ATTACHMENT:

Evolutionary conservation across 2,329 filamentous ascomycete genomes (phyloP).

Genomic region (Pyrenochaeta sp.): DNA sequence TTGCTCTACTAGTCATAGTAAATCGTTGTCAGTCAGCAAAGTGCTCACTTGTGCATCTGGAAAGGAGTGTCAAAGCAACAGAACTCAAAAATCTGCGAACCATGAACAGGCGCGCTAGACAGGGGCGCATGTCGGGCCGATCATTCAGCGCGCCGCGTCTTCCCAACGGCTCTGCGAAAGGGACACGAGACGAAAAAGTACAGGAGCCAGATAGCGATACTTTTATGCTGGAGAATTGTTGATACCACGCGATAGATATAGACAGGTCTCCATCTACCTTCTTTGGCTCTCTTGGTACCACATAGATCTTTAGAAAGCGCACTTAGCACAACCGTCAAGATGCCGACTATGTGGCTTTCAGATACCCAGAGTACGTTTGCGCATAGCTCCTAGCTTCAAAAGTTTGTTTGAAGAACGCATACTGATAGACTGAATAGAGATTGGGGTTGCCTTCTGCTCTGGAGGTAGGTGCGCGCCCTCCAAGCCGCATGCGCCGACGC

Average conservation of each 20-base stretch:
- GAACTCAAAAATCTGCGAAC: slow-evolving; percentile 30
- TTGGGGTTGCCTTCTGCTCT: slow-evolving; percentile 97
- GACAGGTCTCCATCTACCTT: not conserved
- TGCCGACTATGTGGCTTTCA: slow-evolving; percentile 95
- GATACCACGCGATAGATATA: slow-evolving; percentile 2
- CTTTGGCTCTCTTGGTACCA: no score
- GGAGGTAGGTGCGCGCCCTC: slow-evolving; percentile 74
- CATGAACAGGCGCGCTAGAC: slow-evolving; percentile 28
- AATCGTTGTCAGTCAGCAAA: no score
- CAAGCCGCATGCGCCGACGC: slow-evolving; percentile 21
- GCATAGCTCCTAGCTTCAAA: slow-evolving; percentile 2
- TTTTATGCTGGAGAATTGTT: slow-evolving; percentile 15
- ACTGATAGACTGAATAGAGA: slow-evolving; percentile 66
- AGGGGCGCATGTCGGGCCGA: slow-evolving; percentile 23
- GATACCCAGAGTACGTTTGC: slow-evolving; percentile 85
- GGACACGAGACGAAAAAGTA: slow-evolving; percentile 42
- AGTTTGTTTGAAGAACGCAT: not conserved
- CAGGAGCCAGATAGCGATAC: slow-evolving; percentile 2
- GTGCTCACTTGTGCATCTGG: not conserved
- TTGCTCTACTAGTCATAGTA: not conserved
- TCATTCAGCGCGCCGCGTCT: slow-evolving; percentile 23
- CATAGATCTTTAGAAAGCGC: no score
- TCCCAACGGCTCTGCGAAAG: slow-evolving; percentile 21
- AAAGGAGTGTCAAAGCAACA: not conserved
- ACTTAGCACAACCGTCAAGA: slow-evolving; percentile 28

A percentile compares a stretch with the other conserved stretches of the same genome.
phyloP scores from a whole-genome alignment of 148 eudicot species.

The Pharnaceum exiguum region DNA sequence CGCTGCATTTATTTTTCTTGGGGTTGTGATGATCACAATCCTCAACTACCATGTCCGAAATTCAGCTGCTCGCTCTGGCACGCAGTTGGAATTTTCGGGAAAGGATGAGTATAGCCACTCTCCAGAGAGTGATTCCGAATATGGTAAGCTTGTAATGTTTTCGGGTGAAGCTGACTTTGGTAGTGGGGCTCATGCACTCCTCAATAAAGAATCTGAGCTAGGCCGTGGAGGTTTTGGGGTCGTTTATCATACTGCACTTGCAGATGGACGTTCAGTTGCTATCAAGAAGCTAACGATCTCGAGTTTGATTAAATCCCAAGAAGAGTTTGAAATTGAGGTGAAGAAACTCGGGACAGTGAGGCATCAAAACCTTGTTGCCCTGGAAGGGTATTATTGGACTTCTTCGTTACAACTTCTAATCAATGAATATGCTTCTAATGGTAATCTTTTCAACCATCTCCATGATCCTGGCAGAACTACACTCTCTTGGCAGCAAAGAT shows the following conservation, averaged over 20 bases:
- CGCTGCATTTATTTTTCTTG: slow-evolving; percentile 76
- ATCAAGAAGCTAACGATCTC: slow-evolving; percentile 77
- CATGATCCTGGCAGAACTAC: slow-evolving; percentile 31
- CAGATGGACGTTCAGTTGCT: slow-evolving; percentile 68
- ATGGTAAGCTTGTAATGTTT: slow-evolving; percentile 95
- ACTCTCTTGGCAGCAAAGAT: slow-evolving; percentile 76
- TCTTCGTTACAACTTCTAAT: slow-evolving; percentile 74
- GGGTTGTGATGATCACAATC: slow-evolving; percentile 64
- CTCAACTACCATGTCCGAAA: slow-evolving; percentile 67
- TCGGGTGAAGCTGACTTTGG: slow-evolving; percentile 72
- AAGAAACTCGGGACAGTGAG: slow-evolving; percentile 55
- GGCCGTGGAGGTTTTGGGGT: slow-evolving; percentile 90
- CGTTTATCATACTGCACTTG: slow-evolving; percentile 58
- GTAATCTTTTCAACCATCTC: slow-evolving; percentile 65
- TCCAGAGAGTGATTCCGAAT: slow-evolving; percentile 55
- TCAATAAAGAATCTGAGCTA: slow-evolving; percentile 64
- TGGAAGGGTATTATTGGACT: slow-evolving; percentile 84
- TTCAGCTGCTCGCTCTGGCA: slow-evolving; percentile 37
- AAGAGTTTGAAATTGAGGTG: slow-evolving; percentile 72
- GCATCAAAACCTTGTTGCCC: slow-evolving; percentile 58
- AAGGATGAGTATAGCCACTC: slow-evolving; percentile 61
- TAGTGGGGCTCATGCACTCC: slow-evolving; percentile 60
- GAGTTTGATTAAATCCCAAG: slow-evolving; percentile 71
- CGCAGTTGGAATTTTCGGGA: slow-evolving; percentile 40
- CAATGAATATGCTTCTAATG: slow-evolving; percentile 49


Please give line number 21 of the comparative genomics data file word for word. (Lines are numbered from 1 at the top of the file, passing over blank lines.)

- CAGGAGCCAGATAGCGATAC: slow-evolving; percentile 2